Nokia had dominated the mobile phone scene with the idiot-proof UI on its mobiles, but despite some impressive hardware, it found its footing less surely in the world of smartphones. Despite that, it managed to produce some of the best of the pre-iPhone bunch. And it’s still plugging away…
When Nokia’s first batch of Nseries phones came out, no one was looking at the businessy N70. Instead, all eyes were drawn to the curious pistol-grip form of the N90. It was insanely cool at the time, and had a 2MP autofocus cam. Its massive bulk was a handicap, but if you had to be noticed, the N90 was your man.
If the N800 had taken off, perhaps the iPad would have predated the iPhone. We’ll never know – Nokia’s Maemo tablet got plenty of folks chatting, but not many reached for their wallets. Nokia ploughed on with the N810, but it wasn’t until 2009’s N900 that the Finns saw fit to put a phone in it.
Nokia had clustered the Nseries catalogue with its usual product proliferation, but the N95 stood out from the crowd. Its two-way sliding face revealed either a keypad or dedicated music controls for the fairly decent music player. It also had a 5MP cam and GPS. It was – on paper, at least – the world’s best phone, bettered only by the 8GB black version that followed (pictured).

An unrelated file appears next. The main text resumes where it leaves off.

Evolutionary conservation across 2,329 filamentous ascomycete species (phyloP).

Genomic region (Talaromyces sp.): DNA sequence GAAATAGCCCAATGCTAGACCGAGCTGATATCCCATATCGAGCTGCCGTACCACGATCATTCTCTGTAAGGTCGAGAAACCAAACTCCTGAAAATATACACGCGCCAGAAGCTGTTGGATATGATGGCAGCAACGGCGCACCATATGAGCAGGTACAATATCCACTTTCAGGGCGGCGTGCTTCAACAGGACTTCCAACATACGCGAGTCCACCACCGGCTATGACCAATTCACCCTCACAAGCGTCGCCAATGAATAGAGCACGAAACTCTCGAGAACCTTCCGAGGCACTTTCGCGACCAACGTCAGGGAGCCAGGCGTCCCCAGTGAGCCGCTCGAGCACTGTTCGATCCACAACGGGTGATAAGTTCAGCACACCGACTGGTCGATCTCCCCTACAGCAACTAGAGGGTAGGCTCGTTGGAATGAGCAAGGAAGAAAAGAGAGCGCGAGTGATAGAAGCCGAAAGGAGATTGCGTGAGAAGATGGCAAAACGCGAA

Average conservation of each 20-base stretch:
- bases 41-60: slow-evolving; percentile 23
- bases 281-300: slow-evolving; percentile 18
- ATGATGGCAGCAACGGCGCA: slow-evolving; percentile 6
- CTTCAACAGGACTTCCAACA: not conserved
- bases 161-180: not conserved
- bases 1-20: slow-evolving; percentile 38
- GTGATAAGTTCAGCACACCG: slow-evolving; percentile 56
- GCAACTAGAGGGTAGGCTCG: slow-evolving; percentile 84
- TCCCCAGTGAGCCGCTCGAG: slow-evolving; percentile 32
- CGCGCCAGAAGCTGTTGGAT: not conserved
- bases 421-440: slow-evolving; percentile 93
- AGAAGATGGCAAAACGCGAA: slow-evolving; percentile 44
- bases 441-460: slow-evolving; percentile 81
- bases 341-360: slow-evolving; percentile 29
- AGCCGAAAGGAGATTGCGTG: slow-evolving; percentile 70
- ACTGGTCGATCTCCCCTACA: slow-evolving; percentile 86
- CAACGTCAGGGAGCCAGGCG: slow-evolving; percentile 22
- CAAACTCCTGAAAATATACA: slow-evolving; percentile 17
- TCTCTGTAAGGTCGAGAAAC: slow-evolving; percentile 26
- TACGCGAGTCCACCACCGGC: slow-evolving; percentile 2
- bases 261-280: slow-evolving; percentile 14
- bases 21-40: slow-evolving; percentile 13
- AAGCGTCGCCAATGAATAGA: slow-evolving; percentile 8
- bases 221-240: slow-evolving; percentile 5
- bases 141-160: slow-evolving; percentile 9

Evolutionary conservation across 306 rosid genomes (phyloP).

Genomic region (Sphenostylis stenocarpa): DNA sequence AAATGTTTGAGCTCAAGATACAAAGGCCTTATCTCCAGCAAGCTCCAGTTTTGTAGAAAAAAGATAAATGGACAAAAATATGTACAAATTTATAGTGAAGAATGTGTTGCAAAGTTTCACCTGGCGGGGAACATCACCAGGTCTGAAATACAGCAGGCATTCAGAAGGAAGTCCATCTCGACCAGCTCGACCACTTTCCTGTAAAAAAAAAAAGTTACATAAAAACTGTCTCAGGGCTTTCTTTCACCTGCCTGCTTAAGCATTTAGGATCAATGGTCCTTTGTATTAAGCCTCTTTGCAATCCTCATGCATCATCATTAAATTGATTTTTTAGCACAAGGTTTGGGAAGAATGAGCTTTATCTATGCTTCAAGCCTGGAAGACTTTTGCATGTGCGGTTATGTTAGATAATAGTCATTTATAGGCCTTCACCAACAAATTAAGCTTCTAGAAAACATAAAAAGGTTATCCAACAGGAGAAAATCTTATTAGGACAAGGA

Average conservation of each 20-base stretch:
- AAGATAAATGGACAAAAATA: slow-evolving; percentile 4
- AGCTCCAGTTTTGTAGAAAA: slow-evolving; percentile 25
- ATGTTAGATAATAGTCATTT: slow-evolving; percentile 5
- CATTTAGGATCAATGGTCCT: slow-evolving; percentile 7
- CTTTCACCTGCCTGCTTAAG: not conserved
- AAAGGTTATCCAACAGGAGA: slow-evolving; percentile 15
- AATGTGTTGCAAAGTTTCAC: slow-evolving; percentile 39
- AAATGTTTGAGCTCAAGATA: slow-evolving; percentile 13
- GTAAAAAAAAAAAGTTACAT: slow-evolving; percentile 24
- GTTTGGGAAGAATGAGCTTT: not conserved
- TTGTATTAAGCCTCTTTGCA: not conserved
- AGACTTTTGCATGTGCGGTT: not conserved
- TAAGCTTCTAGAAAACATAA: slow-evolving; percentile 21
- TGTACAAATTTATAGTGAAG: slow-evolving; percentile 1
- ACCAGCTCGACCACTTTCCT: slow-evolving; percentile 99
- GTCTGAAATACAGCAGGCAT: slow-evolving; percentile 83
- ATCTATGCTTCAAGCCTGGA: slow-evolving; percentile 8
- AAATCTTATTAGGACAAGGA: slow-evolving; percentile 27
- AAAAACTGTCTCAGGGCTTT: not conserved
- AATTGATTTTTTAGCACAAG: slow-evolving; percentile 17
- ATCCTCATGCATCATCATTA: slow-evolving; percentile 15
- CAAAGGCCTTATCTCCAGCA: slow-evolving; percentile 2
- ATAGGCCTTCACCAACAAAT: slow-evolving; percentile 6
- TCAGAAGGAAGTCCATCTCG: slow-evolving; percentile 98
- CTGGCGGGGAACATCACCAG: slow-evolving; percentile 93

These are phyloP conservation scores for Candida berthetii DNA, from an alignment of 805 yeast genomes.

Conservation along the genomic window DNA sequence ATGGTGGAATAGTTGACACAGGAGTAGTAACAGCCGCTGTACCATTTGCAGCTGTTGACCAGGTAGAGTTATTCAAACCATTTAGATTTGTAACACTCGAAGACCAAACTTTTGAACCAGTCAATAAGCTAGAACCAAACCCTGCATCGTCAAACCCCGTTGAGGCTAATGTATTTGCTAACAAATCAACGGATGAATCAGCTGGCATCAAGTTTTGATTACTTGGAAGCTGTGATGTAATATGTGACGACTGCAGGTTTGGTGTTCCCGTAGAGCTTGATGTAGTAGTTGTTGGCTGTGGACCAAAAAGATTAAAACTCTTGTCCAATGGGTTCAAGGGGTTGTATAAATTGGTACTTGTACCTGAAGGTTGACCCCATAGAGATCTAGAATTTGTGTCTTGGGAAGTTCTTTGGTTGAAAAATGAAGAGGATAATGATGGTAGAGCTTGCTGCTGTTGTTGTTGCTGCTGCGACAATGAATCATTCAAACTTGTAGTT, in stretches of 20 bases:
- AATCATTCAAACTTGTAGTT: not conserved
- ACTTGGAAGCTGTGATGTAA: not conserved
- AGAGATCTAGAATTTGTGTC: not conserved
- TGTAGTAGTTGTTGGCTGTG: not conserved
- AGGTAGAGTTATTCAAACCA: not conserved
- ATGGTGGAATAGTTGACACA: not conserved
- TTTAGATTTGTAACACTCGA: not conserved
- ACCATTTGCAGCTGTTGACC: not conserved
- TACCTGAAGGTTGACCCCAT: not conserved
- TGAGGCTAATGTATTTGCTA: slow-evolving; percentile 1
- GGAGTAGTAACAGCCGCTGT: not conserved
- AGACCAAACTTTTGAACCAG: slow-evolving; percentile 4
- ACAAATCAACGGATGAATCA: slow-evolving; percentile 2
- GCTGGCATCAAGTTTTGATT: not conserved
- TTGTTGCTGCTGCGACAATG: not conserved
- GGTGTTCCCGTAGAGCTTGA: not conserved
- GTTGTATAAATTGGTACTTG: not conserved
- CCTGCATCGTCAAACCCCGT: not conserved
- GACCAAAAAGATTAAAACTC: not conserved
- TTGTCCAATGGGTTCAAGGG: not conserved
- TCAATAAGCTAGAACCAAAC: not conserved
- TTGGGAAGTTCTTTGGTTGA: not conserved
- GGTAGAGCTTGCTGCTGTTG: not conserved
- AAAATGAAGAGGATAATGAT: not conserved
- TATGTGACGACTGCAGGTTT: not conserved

With the N82, the Espoo labs had taken the N95’s 5MP snapper and added a Xenon flash and accelerometer for image stabilisation. But where was the lavish form factor? Don’t worry – Nokia hadn’t given that up yet…
You could have rocked the N97’s sliding mechanism up and down all day: QWERTY, touchscreen, QWERTY, touchscreen, QWERTY... but there was more. So much more, in fact, that Nokia would become quite offended if you called it a phone. It was a mobile computer, apparently. Whatever.
With the N86, Nokia decided it was time to upgrade that 5MP cam, so the new camera pumped up the sensor to 8MP. But it wasn’t happy to rest on its camera laurels. The phone made further advances on point-and-shoot territory by adding a physical shutter, aperture settings and a dual-LED flash. Smile!
The N8 sees Nokia catching up to multitouch and putting social media at its heart. But it hasn’t forgotten the importance of imaging, A 12MP sensor is backed up by a Xenon flash and the N8 can shoot 720p vids. There’s more, but for that you can go and see our first impresssions with the new phone.
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